Dancing the Fascial Body: A New ‘Line of Flight’?

McKee, J. (2020) Dancing the Fascial Body: A New ‘Line of Flight’? Masters theses, University of Chichester.

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The aim of this study is to explore how an increased knowledge of fascia might be used by the dancer to inform their own dance practice. The focus of study is my own dance practice, therefore writing subjectivities will shift to encapsulate the first-person perspective. Investigations into fascia will be conducted within the context of dance movement theory, drawing on theoretical dance concepts from my own dance history. As a Laban student (1987-1991), Rudolph Laban’s movement theories were formative to my dance training and are firmly embedded in my body chronology. Aspects of this movement history will be re-examined in relation to findings from the literature, with a view to redefining my dance practice and mapping a kinetic future. Research therefore navigates an interface of science and somatics with a view to developing the discourse between dance practice and fascial research.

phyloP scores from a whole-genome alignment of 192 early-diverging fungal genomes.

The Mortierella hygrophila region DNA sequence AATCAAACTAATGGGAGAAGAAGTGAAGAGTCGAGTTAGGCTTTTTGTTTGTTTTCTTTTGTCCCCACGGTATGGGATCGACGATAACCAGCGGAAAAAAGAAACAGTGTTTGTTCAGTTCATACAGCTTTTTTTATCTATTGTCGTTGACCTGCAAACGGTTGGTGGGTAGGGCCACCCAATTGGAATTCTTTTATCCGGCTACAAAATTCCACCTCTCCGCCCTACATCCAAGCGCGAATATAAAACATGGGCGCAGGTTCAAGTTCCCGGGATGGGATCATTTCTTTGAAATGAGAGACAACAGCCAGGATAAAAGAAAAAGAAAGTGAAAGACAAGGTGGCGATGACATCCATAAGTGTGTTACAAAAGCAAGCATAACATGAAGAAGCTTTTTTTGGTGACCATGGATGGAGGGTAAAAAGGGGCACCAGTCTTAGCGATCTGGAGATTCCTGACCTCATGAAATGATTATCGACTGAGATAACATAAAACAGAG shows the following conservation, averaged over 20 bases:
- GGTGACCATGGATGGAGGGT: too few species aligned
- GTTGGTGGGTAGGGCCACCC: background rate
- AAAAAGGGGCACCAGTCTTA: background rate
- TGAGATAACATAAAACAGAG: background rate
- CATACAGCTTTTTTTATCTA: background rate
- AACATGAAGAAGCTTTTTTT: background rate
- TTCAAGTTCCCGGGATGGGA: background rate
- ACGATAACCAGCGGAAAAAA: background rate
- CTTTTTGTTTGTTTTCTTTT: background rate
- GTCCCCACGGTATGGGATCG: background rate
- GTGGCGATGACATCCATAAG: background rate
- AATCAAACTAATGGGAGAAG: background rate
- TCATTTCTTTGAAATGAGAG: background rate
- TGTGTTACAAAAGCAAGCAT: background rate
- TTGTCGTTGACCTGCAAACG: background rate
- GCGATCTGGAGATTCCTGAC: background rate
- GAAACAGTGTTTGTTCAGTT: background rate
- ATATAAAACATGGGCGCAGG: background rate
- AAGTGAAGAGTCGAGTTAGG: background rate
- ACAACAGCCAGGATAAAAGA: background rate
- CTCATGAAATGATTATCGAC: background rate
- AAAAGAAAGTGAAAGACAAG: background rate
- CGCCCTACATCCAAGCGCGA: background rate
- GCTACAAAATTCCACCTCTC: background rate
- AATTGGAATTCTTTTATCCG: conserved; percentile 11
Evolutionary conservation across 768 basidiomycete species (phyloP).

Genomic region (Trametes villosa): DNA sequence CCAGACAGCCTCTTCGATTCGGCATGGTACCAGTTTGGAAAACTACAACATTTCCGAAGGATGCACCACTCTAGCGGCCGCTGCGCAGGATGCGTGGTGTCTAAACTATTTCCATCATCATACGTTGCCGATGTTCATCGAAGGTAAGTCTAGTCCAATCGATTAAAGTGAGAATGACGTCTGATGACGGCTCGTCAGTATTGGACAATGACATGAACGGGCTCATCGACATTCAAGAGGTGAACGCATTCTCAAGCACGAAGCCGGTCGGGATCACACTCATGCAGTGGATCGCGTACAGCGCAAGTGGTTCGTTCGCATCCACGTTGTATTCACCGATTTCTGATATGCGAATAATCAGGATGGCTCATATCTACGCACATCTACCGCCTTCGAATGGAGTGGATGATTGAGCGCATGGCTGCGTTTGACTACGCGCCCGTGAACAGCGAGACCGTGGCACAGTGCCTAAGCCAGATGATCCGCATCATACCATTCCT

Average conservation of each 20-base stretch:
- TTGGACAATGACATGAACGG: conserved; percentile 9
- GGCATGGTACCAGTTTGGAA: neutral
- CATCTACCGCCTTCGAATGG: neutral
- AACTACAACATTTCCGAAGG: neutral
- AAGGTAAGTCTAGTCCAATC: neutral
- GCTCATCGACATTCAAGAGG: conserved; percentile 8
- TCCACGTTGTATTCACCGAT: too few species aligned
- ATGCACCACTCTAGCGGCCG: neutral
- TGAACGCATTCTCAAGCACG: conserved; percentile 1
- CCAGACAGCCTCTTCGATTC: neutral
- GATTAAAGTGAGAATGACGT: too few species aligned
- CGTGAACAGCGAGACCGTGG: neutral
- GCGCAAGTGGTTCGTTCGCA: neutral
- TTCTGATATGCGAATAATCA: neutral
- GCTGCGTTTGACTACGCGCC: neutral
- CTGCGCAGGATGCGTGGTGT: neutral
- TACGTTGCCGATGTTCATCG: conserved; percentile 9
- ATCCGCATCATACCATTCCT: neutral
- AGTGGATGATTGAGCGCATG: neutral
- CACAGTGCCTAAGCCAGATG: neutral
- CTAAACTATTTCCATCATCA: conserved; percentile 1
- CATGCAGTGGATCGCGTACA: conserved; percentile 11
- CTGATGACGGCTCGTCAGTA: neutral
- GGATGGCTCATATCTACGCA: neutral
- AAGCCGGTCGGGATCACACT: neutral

In recent decades, research into fascia has been evolving quickly, fuelled by advances in dissection and new research technologies enabling more detailed study of fascia in vivo. (Guimberteau, 2016). Key concepts emanating from the literature seem to cast new light on long held anatomical and biomechanical perspectives. These new findings reveal fascia may play a more significant role in human form and function than previously thought. The field of manual and movement therapies have been quick to engage with the literature, investigating and developing these findings in therapeutic practices such as massage therapy. Comparatively, explorations of fascia in movement seem relatively underdeveloped. Some methods focus on fascial fitness (Muller & Schleip, 2015; Schleip, 2017), and utilise fascial principles to improve the functioning of a healthy fascial system. Others (Avison, 2015; Gurtner, 2016), apply fascia principles to other practices (yoga, pilates), yet the establishment of a refined, fully developed approach that is distinctly fascia-focussed appears limited. Within the dance field, exploration of fascia is evident in the work of just a few individual practitioners (Bolt, 2016, Hawksley, 2011). The ability of dance to achieve whole body connectivity is considered to distinguish dance from many other athletic and aesthetic pursuits (Simmel, 2015). This view validates an exploration of fascia in dance, since fascia is observed to play a key role in whole body connection (Avison, 2015; Stecco, 2009; Oschman, 2012). Furthermore, in recent decades, dancers, have been increasingly drawn to somatic movement practices (Bales & Nettl-Fiol, 2008) to inform and refine their dance practice. Demonstrating a will to engage on a deeper level with the dancing body, these dancer preferences highlight a curiosity to explore ways of connecting more deeply with the corporeal, material fabric of the dancing body. In dance practice however, there seems to be little consideration of fascia and the focus is primarily musculoskeletal. A focus on muscles and bones pervades over fascia in dance practice, despite shared characteristics of whole body connectivity, a concept that will be explored later in this study. Developing an understanding of fascia and exploring fascia in practice may therefore be particularly pertinent to the dancer with a view to developing and refining dance practice. Central to this study is my own curiosity to undertake practice-based research that is informed by fascia and to consider the somatic and philosophical implications, aspects that have resonance in dance.